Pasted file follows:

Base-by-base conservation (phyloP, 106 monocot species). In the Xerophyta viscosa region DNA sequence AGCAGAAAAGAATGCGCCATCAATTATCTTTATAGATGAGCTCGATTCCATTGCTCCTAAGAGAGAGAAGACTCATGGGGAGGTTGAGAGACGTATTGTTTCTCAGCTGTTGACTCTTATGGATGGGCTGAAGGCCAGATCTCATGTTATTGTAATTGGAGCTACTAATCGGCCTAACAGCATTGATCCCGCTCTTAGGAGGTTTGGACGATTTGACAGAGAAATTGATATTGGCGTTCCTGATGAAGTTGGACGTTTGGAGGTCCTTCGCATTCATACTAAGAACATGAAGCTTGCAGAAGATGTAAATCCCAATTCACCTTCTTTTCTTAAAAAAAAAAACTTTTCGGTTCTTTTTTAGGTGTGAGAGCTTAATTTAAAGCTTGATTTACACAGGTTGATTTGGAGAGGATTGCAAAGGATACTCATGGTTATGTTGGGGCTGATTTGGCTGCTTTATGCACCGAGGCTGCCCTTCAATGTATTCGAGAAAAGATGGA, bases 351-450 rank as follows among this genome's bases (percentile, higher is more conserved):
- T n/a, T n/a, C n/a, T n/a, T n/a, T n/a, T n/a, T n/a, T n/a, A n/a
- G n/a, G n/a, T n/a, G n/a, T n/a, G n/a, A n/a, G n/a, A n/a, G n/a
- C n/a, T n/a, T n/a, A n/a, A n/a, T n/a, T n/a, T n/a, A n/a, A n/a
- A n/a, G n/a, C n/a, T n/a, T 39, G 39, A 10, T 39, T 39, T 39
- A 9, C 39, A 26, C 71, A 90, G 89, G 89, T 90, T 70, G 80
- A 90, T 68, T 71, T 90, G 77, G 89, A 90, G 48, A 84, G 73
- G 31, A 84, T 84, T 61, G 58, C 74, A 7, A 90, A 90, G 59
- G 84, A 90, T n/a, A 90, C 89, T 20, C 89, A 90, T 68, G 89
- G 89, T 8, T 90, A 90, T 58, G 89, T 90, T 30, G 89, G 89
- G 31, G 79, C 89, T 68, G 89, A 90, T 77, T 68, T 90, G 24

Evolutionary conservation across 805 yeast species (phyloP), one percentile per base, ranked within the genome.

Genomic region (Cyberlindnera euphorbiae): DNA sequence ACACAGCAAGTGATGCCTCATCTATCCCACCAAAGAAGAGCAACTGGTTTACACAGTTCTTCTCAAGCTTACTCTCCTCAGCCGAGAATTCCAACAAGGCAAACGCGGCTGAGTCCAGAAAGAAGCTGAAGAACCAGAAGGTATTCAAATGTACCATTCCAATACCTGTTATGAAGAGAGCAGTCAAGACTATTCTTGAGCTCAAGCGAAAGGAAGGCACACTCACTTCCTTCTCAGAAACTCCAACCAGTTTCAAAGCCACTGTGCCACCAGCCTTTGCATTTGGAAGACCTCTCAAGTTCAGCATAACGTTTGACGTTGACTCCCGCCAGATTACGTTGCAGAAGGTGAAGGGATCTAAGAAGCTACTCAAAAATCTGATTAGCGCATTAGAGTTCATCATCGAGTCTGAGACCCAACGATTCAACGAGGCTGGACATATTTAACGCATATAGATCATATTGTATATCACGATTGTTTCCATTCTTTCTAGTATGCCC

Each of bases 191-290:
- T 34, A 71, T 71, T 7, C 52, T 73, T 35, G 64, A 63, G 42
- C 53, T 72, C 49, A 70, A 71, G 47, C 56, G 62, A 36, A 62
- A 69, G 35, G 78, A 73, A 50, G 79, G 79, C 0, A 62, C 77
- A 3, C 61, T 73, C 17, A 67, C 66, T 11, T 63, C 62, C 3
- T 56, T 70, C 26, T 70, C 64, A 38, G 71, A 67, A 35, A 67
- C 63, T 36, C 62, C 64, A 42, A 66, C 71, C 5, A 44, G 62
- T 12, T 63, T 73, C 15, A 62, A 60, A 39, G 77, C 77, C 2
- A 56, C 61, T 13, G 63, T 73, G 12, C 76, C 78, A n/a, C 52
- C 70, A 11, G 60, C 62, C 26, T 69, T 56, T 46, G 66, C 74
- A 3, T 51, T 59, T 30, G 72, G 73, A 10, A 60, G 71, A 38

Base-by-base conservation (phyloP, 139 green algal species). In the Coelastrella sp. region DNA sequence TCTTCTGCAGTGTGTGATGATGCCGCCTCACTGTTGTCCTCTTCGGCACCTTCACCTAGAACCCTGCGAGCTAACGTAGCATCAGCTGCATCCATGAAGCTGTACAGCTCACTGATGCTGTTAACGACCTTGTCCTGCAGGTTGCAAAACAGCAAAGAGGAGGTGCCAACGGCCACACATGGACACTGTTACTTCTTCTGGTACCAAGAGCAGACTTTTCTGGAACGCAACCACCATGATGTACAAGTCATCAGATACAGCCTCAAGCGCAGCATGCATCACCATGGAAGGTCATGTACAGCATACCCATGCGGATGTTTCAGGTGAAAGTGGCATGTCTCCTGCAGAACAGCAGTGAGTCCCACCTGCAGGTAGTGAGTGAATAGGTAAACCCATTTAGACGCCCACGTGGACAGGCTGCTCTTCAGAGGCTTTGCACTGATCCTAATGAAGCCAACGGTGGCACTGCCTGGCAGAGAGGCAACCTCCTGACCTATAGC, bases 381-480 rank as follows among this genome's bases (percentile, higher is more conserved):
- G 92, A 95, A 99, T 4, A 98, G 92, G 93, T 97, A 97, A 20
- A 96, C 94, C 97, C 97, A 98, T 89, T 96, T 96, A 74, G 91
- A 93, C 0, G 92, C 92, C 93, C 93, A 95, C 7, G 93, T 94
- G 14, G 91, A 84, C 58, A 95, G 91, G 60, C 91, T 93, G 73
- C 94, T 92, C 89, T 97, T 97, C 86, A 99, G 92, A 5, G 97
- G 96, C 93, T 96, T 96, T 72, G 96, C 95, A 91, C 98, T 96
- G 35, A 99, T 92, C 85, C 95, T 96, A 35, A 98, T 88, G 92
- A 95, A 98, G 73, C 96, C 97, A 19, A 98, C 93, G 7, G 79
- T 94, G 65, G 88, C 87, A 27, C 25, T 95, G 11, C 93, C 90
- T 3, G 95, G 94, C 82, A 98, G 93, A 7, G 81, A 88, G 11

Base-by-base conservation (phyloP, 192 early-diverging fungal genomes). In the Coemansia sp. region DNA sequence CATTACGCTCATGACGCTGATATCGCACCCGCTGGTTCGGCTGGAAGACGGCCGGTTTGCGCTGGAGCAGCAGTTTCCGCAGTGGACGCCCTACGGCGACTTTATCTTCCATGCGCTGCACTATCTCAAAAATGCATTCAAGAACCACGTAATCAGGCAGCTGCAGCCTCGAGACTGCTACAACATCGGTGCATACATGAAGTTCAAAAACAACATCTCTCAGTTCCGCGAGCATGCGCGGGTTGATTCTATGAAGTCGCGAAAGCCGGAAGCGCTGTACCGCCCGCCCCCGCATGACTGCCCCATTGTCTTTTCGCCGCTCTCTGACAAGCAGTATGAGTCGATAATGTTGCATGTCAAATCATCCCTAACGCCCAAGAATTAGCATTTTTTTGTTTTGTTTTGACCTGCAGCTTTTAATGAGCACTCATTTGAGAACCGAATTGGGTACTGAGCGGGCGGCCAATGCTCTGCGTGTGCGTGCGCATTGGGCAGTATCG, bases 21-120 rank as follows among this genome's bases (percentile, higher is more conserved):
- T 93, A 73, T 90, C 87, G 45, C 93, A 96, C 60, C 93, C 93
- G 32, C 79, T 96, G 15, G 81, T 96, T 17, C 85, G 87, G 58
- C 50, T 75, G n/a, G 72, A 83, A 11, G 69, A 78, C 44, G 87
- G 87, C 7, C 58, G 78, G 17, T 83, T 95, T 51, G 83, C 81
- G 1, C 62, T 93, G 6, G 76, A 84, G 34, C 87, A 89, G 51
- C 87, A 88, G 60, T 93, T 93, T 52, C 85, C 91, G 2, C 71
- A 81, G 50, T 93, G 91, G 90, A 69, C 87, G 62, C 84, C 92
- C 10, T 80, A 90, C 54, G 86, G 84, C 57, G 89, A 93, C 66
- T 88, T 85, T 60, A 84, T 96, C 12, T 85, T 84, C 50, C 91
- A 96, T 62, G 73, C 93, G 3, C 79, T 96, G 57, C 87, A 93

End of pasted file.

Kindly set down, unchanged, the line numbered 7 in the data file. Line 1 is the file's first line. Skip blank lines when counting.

- A 90, T 68, T 71, T 90, G 77, G 89, A 90, G 48, A 84, G 73